Vendetta

Who's a bigger nuisance -- Douglas Bruce or Denver's property police?

Bruce viewed the evening session as an effort to coerce a speedy guilty verdict. In his closing, he urged the jury to reject the "bizarre case" the city was trying to make against him, "this totally corrupt, stupid, bureaucratic nightmare...this farce of a process."

Nelson objected that Bruce was making a "jury nullification argument." C de Baca cautioned Bruce not to make any more "improper" statements. But Bruce didn't think it was improper to take issue with the city's notion of what made a building unsafe.

"If the law said that painting a building blue makes it unsafe, would that make it so?" he asked. "Would you just suspend all your common sense and go act like robots?"

 
William Taylor
 
Man on a mission: Douglas Bruce tangled repeatedly with Denver officials over his properties.
Anthony Camera
Man on a mission: Douglas Bruce tangled repeatedly with Denver officials over his properties.

Once again, Nelson objected that Bruce was telling the jury to disregard the law. C de Baca agreed.

"You have to deliberate on the basis of what you heard," Bruce continued. "If, based upon that, you convict me, and then you go outside the courtroom and you find out what Paul Harvey called 'the rest of the story,' you're going to be sick to your stomach."

C de Baca summoned Bruce to the bench for a third time. "Mr. Bruce, you know that is an improper argument," she said. "If you do it one more time, even I will have the sheriff down here."

Bruce decided to end his statement there rather than risk the judge's wrath. But it was already too late. After a brisk ninety minutes of deliberation, the jury returned with a guilty verdict. C de Baca then announced that Bruce's closing argument had been "an affront to the dignity of the Court...a deliberate act designed to potentially cause a mistrial." She had decided to impose a sentence for contempt, in addition to his violation of the building code.

At his sentencing hearing three weeks later, C de Baca slapped Bruce with a fifteen-day jail sentence. When he attempted to object, she cut him off, telling him, "There is no appeal of contempt."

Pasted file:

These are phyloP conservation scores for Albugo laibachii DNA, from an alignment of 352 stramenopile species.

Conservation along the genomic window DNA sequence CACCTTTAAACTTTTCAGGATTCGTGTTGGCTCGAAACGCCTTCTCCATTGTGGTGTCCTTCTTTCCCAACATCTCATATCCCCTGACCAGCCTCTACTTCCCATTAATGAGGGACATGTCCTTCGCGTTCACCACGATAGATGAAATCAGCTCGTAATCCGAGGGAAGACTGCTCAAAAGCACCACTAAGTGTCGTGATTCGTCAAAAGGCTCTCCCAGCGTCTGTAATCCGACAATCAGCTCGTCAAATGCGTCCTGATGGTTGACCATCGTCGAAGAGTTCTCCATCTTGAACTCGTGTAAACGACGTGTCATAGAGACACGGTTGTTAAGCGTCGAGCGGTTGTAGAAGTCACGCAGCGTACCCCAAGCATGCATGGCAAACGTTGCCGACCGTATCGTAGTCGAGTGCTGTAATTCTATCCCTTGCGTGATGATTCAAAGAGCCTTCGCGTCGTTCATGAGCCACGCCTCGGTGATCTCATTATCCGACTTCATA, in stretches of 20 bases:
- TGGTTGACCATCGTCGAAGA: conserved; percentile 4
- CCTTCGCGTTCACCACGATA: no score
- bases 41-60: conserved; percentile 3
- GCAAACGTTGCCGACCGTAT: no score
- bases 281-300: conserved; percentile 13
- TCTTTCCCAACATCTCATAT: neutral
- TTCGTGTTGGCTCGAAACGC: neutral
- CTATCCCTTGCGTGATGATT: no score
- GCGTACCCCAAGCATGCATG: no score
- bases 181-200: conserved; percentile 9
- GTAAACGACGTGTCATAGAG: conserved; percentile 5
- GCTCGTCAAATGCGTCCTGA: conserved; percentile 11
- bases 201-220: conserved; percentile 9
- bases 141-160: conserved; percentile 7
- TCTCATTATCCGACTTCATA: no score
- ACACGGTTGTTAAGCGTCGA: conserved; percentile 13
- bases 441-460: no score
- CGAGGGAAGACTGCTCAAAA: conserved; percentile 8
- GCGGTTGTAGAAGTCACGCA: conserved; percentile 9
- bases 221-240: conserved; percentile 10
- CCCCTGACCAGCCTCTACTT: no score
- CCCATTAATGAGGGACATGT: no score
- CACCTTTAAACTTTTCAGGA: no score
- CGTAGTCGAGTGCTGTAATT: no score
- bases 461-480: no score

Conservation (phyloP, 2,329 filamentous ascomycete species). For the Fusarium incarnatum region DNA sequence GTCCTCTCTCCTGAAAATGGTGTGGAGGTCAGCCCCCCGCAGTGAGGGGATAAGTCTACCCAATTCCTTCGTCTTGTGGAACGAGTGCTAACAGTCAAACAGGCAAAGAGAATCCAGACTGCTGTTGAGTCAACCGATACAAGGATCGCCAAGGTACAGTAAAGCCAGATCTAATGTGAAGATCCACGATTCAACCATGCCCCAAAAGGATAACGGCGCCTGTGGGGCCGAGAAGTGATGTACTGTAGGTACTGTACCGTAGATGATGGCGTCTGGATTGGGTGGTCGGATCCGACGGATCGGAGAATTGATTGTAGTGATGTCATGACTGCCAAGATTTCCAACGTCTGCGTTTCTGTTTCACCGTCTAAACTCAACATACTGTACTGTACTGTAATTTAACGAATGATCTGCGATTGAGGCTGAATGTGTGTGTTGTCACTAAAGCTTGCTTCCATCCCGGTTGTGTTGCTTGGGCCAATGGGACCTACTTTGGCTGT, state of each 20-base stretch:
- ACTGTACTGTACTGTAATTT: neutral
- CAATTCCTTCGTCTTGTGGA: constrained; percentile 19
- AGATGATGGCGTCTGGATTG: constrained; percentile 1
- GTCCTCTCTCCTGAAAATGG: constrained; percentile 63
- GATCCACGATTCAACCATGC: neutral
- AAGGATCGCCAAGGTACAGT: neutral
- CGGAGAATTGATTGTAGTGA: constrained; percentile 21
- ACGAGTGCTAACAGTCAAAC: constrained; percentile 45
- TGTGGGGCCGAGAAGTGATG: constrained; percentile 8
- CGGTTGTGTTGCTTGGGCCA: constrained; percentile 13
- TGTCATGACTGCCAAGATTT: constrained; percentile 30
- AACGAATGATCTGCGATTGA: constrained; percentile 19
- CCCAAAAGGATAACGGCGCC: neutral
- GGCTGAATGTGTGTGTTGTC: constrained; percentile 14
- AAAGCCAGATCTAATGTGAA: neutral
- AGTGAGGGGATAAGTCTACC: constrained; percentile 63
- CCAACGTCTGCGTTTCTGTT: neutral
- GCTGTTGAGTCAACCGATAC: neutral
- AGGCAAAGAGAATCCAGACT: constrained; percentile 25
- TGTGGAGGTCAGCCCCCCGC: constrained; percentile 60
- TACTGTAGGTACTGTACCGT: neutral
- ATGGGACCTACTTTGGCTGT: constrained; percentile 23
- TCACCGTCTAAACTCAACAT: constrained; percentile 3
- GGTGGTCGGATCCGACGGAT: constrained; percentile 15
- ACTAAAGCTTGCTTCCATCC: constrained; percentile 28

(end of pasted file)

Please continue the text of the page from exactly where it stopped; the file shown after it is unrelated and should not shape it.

Bruce maintains that it was the judge who was in contempt -- of the law. "When was the last time somebody went to jail in Colorado for two weeks for contempt?" he asks. "I didn't violate an order. I didn't cause a disruption. I was just making a jury argument. Every defendant is trying to be found not guilty, or at least get a hung jury, but she says I'm trying to cause a mistrial.

"She said her findings were unappealable. The lowest-level judge in Colorado, and I can't appeal her ruling? She said I had no right to bail, no right to appeal, no right to a stay -- all of which is a lie. And she arranged to have the TV cameras there so they could show me being led away in handcuffs."

According to state statute and the rules governing county court civil procedures, a defendant has a right to appeal a contempt judgment -- a little detail that U.S. District Judge Lewis Babcock pointed out when Bruce appealed to the federal court for relief. Bruce ended up serving eight days in the Denver County Jail on Smith Road before he could arrange a bail hearing. During that time, he subsisted on a liquid diet and refused to bathe -- until staff hustled him into a shower in the middle of the night.

"I wanted to let them know they weren't going to break me, so I didn't eat for a week," he recalls. "Just to let them know I could take anything they dish out."

After ten years on the bench, C de Baca resigned her judgeship two years ago; she is now the human resources manager at Coors Distributing. She defends her handling of the Bruce trial, which won praise from prosecutors for her ability to "control" a difficult defendant.

"I've never had a defendant who behaved in such a manner and so blatantly and repeatedly ignored direct orders of the court," she says. "In my opinion, the trial was conducted consistent with the rules of procedure and with no bias toward Mr. Bruce. His behavior warranted the penalty that was imposed."

Bruce has taken his acerbic appeals of the case from one jurisdiction to the next, demanding a hearing and never getting one. (Sample appeal issue: "Was the trial judge too mentally or emotionally unstable, or so at variance with reality, that she should not have handled the case?") Last fall he filed a motion for a new trial with Denver County Chief Judge Raymond Satter, claiming "newly discovered exculpatory evidence" that he hopes will help him erase his one criminal conviction. He's received no response.

The motion blasts not only Judge C de Baca, but also prosecutor Nelson, whom Bruce accuses of suborning perjury. At issue is yet another citation that a building inspector attempted to serve on Bruce at his arraignment, then retrieved, then later denied having issued. Bruce argues that the citation, a copy of which he obtained after the trial, is evidence of the city's overkill tactics. He also claims that Nelson "solicited a bribe from me in open court" by offering to buy the Tremont property from him for a dollar "and get this whole case over with."

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